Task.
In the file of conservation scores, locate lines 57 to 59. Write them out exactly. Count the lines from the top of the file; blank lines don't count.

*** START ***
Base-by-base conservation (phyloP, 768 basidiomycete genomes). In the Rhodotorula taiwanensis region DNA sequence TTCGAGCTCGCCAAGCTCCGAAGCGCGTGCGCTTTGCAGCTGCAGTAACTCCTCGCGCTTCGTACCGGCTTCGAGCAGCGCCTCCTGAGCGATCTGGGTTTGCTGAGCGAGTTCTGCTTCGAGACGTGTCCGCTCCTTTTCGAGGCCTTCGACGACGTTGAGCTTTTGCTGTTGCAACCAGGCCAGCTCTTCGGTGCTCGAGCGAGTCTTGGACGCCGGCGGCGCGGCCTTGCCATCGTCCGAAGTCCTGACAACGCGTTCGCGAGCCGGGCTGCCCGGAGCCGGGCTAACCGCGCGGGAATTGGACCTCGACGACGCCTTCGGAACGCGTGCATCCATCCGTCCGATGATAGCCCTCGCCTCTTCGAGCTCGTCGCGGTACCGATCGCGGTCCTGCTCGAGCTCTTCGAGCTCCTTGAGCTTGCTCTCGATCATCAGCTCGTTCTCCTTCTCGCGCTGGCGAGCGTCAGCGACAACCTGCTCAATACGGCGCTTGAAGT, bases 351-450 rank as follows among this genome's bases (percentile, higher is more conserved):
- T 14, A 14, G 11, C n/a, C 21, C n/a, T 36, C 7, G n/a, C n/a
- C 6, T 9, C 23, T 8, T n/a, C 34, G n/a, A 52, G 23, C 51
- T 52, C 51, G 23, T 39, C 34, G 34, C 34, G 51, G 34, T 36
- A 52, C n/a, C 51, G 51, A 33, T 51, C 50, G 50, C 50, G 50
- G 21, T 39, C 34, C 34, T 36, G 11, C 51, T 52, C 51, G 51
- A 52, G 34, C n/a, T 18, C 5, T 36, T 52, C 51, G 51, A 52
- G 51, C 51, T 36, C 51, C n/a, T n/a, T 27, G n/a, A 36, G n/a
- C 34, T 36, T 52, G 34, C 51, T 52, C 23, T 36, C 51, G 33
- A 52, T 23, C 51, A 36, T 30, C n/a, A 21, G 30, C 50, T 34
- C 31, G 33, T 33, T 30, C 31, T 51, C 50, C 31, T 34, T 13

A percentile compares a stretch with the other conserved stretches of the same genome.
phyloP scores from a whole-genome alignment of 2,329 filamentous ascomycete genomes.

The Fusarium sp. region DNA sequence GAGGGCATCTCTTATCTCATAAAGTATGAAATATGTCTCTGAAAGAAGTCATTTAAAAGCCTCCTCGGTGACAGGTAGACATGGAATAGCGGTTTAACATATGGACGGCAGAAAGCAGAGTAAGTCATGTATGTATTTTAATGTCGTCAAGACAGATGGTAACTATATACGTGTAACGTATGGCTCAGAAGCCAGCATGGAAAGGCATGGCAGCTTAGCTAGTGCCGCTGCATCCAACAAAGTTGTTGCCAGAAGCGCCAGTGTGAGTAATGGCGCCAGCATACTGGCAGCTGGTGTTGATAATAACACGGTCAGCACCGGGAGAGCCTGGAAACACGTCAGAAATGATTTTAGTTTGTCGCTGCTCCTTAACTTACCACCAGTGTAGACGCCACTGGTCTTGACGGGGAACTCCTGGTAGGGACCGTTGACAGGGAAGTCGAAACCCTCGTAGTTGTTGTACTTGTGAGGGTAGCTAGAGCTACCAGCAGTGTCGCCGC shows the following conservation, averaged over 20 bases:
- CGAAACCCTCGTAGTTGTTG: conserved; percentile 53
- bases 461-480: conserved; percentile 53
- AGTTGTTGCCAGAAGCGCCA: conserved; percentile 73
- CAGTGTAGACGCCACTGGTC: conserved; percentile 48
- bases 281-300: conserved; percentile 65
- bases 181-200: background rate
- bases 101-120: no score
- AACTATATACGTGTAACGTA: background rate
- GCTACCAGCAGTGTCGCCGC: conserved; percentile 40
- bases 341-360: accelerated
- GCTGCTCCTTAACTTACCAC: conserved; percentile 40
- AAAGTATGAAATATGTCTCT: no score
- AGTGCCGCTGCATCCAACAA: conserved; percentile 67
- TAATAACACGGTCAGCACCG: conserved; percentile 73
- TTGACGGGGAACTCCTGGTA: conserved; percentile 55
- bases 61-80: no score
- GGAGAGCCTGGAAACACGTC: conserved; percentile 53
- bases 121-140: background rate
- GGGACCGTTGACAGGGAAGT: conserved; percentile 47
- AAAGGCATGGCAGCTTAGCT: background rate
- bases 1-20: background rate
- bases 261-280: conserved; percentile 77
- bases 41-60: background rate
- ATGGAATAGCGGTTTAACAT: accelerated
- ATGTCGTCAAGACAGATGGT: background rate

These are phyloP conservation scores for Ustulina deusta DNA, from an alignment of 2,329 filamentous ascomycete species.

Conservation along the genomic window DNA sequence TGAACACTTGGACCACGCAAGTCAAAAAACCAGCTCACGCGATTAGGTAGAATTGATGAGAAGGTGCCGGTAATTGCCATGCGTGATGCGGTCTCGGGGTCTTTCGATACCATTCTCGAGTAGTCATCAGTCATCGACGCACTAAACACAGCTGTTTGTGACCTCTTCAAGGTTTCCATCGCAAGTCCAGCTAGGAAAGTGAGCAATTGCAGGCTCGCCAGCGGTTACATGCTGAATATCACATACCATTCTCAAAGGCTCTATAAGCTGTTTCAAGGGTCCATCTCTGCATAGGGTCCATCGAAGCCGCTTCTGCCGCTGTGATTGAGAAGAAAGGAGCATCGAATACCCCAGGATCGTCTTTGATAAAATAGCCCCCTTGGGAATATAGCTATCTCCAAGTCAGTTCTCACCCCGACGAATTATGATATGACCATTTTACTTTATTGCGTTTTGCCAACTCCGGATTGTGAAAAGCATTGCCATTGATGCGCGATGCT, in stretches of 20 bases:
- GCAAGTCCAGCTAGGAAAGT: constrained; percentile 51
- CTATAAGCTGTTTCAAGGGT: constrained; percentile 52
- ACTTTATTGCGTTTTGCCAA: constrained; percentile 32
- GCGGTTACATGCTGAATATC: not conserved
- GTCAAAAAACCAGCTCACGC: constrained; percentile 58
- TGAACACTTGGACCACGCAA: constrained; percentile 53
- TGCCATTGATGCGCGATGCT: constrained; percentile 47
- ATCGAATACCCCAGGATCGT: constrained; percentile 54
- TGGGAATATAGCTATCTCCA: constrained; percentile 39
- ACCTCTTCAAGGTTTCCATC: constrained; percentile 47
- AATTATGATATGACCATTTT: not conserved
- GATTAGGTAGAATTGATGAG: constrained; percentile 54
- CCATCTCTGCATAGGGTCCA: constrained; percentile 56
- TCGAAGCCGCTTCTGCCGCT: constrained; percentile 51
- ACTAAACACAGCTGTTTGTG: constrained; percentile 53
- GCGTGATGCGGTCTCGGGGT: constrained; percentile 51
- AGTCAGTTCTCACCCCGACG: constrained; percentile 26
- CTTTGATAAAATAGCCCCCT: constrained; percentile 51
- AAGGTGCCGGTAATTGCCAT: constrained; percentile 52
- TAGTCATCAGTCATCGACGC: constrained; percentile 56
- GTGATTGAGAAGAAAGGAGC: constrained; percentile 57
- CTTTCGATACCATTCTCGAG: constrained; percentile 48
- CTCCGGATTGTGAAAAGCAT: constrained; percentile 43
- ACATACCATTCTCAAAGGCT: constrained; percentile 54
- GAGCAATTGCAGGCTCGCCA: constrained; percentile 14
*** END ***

- GCGTGATGCGGTCTCGGGGT: constrained; percentile 51
- AGTCAGTTCTCACCCCGACG: constrained; percentile 26
- CTTTGATAAAATAGCCCCCT: constrained; percentile 51